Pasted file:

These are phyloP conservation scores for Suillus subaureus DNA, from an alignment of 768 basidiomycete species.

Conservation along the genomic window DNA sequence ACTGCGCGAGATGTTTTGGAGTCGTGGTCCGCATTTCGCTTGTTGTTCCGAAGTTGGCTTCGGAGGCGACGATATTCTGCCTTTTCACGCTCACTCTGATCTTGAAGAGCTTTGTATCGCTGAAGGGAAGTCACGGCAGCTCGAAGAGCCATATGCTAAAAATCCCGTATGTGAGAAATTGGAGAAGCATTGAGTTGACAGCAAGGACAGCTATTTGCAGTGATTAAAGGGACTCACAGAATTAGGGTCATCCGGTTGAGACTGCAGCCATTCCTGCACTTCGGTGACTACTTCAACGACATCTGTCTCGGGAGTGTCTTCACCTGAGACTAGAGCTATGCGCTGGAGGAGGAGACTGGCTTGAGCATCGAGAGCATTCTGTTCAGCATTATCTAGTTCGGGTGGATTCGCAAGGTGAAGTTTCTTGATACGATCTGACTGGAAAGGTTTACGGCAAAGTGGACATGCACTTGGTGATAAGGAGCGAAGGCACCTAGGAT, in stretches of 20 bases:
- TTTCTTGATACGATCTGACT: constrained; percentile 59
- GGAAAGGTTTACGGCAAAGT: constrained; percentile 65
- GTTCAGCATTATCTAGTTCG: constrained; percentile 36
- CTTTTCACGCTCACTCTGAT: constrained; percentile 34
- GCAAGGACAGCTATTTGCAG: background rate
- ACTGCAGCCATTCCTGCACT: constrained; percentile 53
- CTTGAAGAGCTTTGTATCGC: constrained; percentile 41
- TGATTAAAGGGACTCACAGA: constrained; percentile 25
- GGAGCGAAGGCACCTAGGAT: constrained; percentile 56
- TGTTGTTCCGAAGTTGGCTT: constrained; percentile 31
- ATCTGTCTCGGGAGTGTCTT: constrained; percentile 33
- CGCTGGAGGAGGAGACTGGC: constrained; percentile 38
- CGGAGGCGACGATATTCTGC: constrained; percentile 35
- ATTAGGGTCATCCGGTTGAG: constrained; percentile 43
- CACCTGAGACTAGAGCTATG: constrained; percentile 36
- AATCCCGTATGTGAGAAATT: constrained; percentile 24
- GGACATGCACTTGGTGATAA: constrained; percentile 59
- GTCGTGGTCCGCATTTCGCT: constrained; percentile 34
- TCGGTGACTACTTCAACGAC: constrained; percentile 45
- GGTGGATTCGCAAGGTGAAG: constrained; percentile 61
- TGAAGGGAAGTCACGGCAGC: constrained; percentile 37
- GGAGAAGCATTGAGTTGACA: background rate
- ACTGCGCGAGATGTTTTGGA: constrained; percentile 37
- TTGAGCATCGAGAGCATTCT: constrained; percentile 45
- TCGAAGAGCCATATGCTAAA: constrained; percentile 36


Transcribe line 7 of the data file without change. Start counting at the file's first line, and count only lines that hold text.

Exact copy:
- GCAAGGACAGCTATTTGCAG: background rate